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A Breathtaking World : THE BROTHERS, By Frederick Barthelme (Viking; $21; 262 pp.)

January 02, 1994|David Shields | David Shields is the author of the novels "Dead Languages" and "Heroes" and a collection of linked stories, "A Handbook for Drowning."

It is often said, with some justification, that most novelists have, finally, only one story to tell and that, in book after book, they ring endless changes on a single essential narrative. Over the last 10 years, Frederick Barthelme has been exploring--with escalating precision, wit and emotional power--the same material (marriage, divorce, middle-aged male ennui), the same territory (Southern suburbia) and similar characters (over-educated protagonists in dead-end jobs and their wry, weary wives, ex-wives and sassy young girlfriends.

Barthelme's new novel, "The Brothers," his seventh book, is told from the astringent point-of-view of Del Tribute, who moves from Houston "to Biloxi because he'd been given a condominium, outright, by his ex-wife's rich father, a going-away present. It was less than a month since the divorce papers were final." When he arrives in Biloxi, Del discovers that his brother, Bud, has left to pursue an exceedingly vague "movie thing" in Los Angeles. Waiting for the tenant of his condominium to move out, Del stays with and comes perilously close to falling in love with Bud's wife, Margaret.

The real romance of the novel, though, is between Del, a 44-year-old stereo salesman, and Jen, a 24-year-old exhibitionist and satirist who surfs Compuserv for mordant wire service stories for "Blood & Slime Weekly," her one-page "Hi-Speed Terrorzine" that she posts around town. Jen is a wonderfully spirited and funny character. In her combination of youth, beauty, sensuality and intelligence she sometimes seems a little too perfect, less a person than a fantasy figure: "She was a soldier in no army, bought no belief system but her own."

When Bud returns from Los Angeles, he and Del and Margaret and even Jen make much ado throughout the rest of the novel about Del's earlier flirtation with Margaret. This proves to be something of a MacGuffin, as the issue is never really explored or resolved but instead only sporadically reiterated, and "The Brothers" is not best read as a thoroughgoing examination of a relationship between two brothers. To the extent that this book is about sibling rivalry, though, it defines that rivalry in starkly Darwinian terms: Del's ascent is Bud's descent. The final image of the book is of Bud, gone slightly mad, "swinging left and right, rocking back and forth, his sheet-wrapped head bobbing like an enormous Q-Tip against the little black sky."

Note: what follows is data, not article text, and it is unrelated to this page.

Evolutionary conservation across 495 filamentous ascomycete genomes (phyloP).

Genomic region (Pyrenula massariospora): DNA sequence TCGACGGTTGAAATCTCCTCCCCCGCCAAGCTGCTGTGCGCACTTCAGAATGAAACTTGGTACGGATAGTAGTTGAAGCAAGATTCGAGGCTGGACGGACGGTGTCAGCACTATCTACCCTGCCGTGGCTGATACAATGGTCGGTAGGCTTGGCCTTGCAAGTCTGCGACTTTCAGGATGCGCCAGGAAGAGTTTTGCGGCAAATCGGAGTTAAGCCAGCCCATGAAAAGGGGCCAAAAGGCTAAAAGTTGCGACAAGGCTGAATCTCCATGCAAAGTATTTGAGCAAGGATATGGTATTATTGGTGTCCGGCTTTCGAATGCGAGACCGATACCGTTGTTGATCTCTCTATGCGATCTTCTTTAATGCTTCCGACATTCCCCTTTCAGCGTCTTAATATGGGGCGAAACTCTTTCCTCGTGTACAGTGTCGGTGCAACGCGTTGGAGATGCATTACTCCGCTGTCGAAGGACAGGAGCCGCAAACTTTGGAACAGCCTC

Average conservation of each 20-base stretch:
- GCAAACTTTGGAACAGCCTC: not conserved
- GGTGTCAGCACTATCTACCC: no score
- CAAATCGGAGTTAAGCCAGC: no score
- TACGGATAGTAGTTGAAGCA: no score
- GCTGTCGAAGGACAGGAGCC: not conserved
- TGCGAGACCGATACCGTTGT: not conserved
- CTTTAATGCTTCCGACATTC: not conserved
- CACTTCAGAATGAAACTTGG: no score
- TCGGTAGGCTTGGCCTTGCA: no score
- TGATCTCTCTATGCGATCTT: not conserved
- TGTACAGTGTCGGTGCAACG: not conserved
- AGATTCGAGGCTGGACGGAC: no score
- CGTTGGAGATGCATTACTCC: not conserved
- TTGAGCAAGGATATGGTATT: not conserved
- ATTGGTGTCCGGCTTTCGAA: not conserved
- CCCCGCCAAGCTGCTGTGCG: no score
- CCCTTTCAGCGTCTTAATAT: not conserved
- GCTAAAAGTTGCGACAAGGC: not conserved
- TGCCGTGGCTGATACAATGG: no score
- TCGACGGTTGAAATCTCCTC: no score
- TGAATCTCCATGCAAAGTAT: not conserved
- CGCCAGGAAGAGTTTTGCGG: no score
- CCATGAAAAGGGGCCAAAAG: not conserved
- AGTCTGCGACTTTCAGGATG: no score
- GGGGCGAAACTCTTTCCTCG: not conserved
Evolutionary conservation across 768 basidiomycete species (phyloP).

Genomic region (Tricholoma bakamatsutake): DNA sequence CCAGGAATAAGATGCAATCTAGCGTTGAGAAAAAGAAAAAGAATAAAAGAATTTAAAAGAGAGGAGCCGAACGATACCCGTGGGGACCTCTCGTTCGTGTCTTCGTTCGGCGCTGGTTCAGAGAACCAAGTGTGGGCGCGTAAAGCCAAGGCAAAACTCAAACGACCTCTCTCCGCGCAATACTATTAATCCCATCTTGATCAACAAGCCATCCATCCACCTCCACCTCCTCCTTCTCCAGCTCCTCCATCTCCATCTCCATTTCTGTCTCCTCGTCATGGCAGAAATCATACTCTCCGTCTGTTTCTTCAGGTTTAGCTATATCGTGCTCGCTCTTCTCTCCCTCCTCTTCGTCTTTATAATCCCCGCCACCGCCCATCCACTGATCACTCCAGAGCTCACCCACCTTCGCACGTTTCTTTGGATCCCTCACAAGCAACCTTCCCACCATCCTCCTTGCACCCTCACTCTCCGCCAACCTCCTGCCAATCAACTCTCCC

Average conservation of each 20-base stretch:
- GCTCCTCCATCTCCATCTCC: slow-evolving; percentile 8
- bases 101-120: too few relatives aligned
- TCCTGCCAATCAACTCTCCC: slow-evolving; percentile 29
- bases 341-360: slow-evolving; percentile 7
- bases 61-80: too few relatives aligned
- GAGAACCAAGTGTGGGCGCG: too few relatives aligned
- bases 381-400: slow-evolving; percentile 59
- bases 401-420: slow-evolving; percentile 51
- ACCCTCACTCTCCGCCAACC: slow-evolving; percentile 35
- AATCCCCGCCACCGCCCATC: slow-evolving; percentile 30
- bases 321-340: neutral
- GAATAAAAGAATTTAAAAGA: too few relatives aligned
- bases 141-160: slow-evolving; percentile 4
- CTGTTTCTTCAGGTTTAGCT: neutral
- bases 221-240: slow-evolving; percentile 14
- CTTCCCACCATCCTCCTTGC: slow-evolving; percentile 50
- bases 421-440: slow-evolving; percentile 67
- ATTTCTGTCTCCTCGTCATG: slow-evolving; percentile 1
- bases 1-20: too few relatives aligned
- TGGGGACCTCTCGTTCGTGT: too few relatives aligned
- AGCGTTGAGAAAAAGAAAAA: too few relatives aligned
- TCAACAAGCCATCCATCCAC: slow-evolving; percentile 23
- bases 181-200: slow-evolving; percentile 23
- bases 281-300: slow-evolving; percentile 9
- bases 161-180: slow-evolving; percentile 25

As Del says toward the end of the book, speaking to Jen about the weird wire service articles she culls but referring indirectly to the novel's apparent aesthetic: "There isn't any story. It's not the story. It's just this breathtaking world, that's the point. It's like the story's not important--what's important is the way the world looks. That's what makes you feel the stuff. That's what puts you there."

The novel's true subject is Del's attempt to reclaim his presence in the world by seeing it as breathtaking, as beautiful. In the opening paragraph, "(i)t'd quit raining, and the sunlight was glittery as he crossed the bridge over the bay, but his fellow travelers didn't seem to notice the light." When Del and Jen are at the Singing River Mall, "Del thought it was beautiful. 'Nobody really gets this,' he said. 'Nobody sees how gorgeous this is or knows why.' " At another point, Del says about storms that "(t)hey transform everything instantly. It's like suddenly you're in a different world and the junk of your life slides away and you're left with this rapture, this swoon of well-being and rightness. You get the world in its amazing balance."

This swoon of well-being and rightness--the world in its amazing balance--is what Barthelme's protagonists, from his debut story collection, "Moon Deluxe," to his most recent novel, "Natural Selection," have explicitly been seeking. Del, like the protagonist of Richard Ford's "The Sportswriter"--to which this book bears a slight resemblance--believes that he can be content if he can learn to skate lightly on the surface of things. When he waxes self-righteously philosophical, Jen, his instructor in the ineluctable modality of the visible, teases him back to reality: "Whoa. It's Deepman. Deepman in the window."

Although Del remains somewhat prone--as do so many of Barthelme's protagonists--to curmudgeonly media critiques and Rush Limbaugh-like pinnings for the way things once were and are supposed to be, the Jen-cure, in general, takes. The final two chapters offer an instructive contrast between Del and Bud. Bud defines his own mini-breakdown in terms of the fact that he can no longer respond to "the scent of (a woman) as she passes you in an aisle, the light trace of her skirt grazing your thigh, or her blouse on your forearm as you reach for a magazine."

For this reader, a passionate Barthelme fan, "The Brothers" lacks "Moon Deluxe's" verbal and psychic pyrotechnics, "Two Against One's" emotional rigor, "Natural Selection's" structural perfection. Here, the protagonist's yearnings are granted more than explored. Perhaps familiar chords are getting struck too routinely. Nevertheless, "The Brothers" offers the new and genuine pleasure of seeing a Barthelme protagonist tantalizingly close to celebrating the world. Never has the world, in a Barthelme novel, looked so lovely, more worth celebrating. By the end of the book, "(i)t was one of those nights when the air is like a glove exactly the shape of your body."

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